Dry, dry summer

sunWe plant hardy, native plants in all of our restoration projects. In addition to playing important roles in our healthy forests, these species evolved to the conditions in the Northwest, and for the most part can thrive with a lot less intensive care than most plants. However, even these tough guys are struggling in this summer’s unusually hot, dry weather.

If you spread wood chip mulch at a volunteer event this spring or winter, right now our plants are saying a giant thank you. Like a natural buffer against extreme conditions, mulch helps slow down evaporation of water from soil, keeping plants wetter, cooler, and happier during dry weather. (Amazingly, mulch also keeps the ground warmer during cold winter days!) In many of our restoration sites, we are also implementing emergency watering measures to help extra-vulnerable new plantings from this past winter to survive the next months.

If you see your plants at home starting to wilt in the heat and dry weather we’ve been having, or worse yet, developing brown, dry tips or leaves, read on. Here are some things you can do to help your plants survive the summer:

Keep close watch: this summer has been much drier than usual, so pay a little extra attention and keep an eye out for signs of drought stress. You may need to water more often, especially if you have new plants that were recently planted. But remember that your neighbors will all be watering their plants more too, so follow the rest of these tips to conserve our water resources. As a bonus, you’ll be watering more effectively for your plants, too.

Water early, or water late: Watering your plants during the heat of the day will cause you to lose a lot to evaporation. Watering in the early morning, or late evening, when the sun is low and air temperatures are cooler, will allow more water to soak into the soil and get to your plants.

Water close to the ground: Instead of spraying high above plants, where it will quickly evaporate into the hot, dry air, point the watering stream as close to the soil as you can. Water slowly to allow it to soak into the soil instead of running off the surface. Soaker hoses, drip-irrigation setups, and tree watering bags can also help a lot.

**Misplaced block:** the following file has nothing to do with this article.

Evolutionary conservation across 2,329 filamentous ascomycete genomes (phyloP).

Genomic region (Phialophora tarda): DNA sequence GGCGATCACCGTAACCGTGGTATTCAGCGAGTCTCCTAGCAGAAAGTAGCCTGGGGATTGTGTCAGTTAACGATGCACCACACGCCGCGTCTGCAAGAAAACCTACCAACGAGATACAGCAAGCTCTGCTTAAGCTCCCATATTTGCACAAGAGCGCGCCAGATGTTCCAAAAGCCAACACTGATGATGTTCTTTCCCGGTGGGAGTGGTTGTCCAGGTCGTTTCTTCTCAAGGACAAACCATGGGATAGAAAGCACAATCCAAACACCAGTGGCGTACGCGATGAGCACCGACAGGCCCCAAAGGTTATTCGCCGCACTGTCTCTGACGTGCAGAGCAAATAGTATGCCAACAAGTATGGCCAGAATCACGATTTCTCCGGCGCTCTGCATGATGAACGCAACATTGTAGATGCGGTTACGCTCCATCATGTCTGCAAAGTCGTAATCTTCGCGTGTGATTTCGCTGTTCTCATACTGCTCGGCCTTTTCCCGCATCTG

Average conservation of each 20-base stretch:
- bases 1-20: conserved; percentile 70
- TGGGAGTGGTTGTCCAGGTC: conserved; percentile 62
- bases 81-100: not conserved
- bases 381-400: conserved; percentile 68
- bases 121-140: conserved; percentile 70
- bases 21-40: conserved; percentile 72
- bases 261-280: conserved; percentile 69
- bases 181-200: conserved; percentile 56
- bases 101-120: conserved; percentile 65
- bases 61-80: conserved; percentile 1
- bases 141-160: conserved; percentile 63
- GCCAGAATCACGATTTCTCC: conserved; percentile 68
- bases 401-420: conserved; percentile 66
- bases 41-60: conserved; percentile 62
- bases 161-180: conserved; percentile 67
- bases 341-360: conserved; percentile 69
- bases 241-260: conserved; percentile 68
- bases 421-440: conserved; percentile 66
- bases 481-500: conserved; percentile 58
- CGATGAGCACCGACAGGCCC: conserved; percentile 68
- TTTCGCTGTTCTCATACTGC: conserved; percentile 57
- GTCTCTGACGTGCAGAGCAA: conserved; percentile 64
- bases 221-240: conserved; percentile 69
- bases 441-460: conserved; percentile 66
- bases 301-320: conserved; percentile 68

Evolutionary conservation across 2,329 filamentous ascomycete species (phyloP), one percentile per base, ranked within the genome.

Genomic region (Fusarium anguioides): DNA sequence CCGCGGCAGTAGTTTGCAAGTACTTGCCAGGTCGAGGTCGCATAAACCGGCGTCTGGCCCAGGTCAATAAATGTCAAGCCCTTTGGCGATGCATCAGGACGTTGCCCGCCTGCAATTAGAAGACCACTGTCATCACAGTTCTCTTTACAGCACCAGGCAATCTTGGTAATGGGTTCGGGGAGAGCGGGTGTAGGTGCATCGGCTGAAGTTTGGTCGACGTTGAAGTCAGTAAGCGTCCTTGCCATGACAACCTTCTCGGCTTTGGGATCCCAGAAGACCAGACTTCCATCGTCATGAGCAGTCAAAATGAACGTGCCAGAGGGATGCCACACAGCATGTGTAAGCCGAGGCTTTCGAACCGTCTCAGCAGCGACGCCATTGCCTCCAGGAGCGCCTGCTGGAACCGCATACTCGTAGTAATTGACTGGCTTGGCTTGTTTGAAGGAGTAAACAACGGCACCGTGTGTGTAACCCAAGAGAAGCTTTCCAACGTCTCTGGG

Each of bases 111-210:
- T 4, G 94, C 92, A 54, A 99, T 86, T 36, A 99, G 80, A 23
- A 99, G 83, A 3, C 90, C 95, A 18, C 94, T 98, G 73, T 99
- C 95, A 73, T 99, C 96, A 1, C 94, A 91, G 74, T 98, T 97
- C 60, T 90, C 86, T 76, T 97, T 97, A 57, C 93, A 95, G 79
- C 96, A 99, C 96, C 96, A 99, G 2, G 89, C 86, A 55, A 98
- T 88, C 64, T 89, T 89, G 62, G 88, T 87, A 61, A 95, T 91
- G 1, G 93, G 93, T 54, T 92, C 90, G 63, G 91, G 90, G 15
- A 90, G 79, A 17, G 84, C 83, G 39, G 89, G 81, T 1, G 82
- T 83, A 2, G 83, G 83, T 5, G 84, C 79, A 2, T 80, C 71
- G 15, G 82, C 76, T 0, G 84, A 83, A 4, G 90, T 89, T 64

Water deeply: a lot of water, slightly less often, is better then a little water more often. Water gets deeper down into soil and encourages plants to grow longer, stronger roots.

Think about shade: Very young plants that are having an especially tough time might benefit from partial shade covers made from lightweight cloth, narrow wood lattice, or old window screens.

More mulch! Something to cover the ground, like wood chip mulch, straw, or even gravel can help slow water from evaporating out of the soil. Mulch is your best friend for conserving water and helping your plants at the same time.

thisiswhatmulchlookslike Colman Mulch 2

Let us know what works for you, and good luck!

Seattle Parks Rewrites the Story of Memory Loss

Dementia-2-1024x768Yet another reason our urban forests are such an important part of the City: they help improve the lives of people living with dementia. According to the Alzheimer’s Association, every 68 seconds someone in the United States is diagnosed with Alzheimer’s disease. It’s hard to change the statistics regarding memory loss, but Seattle Parks and Recreation is trying to change the memory loss story. By offering programming specifically designed to comfort, engage, and inspire people suffering from memory loss, recreation specialist Mari Becker says, “We are part of the movement to transform what it means to be living with dementia.”